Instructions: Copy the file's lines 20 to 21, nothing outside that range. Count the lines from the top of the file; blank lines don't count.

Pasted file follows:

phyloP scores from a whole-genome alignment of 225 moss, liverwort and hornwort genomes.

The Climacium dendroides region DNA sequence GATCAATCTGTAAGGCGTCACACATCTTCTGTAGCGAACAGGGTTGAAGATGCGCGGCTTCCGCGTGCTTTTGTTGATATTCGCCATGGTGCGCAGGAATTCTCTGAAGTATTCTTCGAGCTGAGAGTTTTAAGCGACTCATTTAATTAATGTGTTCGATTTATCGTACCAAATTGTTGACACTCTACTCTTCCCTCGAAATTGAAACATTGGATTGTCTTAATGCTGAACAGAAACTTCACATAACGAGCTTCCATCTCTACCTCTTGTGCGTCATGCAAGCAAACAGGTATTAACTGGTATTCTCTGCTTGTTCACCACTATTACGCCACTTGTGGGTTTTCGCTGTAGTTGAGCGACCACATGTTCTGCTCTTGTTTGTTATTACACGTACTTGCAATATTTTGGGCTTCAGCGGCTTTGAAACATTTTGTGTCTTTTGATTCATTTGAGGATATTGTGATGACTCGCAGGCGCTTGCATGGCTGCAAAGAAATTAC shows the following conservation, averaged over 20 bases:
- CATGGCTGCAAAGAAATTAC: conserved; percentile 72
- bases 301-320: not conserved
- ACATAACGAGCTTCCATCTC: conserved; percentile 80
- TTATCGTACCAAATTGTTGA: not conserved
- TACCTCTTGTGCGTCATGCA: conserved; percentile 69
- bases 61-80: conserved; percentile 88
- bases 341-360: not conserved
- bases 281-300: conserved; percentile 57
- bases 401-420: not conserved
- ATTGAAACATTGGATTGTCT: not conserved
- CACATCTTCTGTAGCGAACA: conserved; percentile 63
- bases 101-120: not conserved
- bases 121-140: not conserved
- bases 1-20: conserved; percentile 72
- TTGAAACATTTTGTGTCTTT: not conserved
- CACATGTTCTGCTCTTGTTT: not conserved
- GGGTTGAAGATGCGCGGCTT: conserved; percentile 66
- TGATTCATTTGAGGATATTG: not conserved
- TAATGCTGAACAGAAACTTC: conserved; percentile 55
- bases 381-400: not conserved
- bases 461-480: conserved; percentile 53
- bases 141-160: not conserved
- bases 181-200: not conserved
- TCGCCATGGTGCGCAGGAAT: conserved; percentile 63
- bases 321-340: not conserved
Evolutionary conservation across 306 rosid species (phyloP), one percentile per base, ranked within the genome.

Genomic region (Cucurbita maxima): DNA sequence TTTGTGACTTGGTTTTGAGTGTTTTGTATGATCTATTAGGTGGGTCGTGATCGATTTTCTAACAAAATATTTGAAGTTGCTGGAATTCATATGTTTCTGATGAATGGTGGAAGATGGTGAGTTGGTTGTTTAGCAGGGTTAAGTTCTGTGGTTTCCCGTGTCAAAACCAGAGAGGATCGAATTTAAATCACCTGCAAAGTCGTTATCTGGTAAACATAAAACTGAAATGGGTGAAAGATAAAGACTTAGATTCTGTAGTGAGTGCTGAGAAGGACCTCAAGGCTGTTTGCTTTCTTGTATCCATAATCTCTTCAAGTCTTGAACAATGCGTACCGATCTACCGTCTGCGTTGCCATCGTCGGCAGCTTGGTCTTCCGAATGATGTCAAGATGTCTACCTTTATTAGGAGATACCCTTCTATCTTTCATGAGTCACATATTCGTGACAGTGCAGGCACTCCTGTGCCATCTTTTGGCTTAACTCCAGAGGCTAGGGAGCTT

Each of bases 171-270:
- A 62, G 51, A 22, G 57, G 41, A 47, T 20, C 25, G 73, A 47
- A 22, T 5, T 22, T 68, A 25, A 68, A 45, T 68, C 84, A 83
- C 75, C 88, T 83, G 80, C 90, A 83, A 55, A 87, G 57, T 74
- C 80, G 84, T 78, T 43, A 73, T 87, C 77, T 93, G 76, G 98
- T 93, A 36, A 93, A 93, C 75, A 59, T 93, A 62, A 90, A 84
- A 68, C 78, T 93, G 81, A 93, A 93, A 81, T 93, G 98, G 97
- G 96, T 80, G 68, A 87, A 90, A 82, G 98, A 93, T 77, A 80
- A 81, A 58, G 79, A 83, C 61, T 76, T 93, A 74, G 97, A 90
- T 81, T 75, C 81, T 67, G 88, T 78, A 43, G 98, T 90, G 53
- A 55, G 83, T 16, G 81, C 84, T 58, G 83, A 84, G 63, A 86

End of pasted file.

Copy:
- TGATTCATTTGAGGATATTG: not conserved
- TAATGCTGAACAGAAACTTC: conserved; percentile 55